Business And Long-stay Visas In The UK

Business And Long-stay Visas In The UK
Visa regulations for both business and long-stay entry into the UK depend largely on your country of origin, with nationals of the EU member states given advantages over and above non-EU nationals in accordance with European Union law. At the present time, the UK is only accepting workers needed in specific sectors and potential immigrants should note tougher rules are being introduced.

European Union nationals
Provided evidence of self-support is given, citizens of all EU countries may live and work in the UK indefinitely without needing visas or permission to work. The exceptions to this rule, current until the end of 2013, are Romanian and Bulgarian nationals, who must obtain permission via an Accession Worker Card covering their initial 12-month period in employment, unless they are planning to be self-employed. The card will not need renewing at the end of the period.

According to EU law, most families of EU nationals working in the UK are included as dependents and allowed indefinite stays. ‘Family’ includes spouses, civil partners, children and grandchildren under the age of 21, and the parents and grandparents of both the immigrant and spouse or civil partner.

Couples without a legally-binding civil partnership must prove their commitment to each other and to the relationship, ideally in the long term. Further dependents may be admitted on proof of their dependency. Family members from non-EU countries must apply for an EEA family permit and a residence card.

Non-European nationals
The number of nationals of non-EU countries entering the UK for work purposes is restricted across all categories, and is dependent on qualifications, previous work experience and the number of jobs available at any one time in the specific employment sector. A good knowledge of the English language is important, as applications are point-based and an English test is given.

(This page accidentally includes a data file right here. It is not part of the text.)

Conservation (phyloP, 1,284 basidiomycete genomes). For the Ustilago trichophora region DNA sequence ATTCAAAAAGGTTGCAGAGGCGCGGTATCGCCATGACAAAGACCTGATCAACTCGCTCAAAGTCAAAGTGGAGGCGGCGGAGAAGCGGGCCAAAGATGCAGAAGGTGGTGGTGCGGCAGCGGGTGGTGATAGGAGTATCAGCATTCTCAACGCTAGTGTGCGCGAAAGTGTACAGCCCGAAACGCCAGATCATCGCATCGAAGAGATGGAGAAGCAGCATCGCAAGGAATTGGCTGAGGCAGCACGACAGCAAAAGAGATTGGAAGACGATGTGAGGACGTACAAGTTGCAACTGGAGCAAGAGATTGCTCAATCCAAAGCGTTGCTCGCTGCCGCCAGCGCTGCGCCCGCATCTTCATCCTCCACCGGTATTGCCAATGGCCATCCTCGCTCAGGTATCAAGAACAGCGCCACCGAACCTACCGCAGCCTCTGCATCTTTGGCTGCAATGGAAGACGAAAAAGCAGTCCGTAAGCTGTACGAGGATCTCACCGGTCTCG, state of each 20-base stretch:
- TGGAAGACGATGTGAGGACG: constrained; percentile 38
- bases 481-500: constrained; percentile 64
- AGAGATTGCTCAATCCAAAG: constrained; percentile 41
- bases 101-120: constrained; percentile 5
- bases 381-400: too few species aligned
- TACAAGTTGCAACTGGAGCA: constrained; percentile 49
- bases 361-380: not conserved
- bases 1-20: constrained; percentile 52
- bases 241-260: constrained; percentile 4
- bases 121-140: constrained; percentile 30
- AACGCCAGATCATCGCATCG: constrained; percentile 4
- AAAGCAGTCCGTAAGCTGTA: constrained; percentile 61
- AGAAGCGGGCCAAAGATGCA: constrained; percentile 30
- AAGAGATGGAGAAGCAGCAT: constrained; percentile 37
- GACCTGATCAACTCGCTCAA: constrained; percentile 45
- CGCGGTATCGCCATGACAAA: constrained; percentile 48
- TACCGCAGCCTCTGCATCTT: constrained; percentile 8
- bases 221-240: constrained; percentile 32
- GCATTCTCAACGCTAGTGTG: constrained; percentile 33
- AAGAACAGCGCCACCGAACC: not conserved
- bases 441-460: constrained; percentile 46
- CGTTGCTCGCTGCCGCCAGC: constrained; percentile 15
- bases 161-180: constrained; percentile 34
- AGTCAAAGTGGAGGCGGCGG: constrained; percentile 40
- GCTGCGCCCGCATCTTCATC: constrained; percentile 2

A job offer prior to visa application is useful, although the points system will still apply. Categories include high-value migrants with exceptional talents, entrepreneurs, investors and recent foreign graduates from UK universities, all of whom can enter the UK without a job offer. Skilled workers generally need a job offer, with the employer sponsoring the visa application, and temporary workers will need a sponsor to work for a short period.

Applications to work in the UK will also be considered from representatives of overseas companies, overseas newspapers, news agencies and broadcasters. Domestic workers can apply, giving their prospective employer as a sponsor, and Commonwealth citizens with at least one UK-born grandparent may also apply for a work permit.

Long-stay visas for non-EU migrants
Indefinite leave to remain may be granted to non-EU migrants legally living and working in the country over a period of time, although an income requirement may be introduced. Partners, elderly dependents and children of British nationals may be given immediate leave to settle. In the case of dependents of migrants on work visas, proof of ability to support may be required.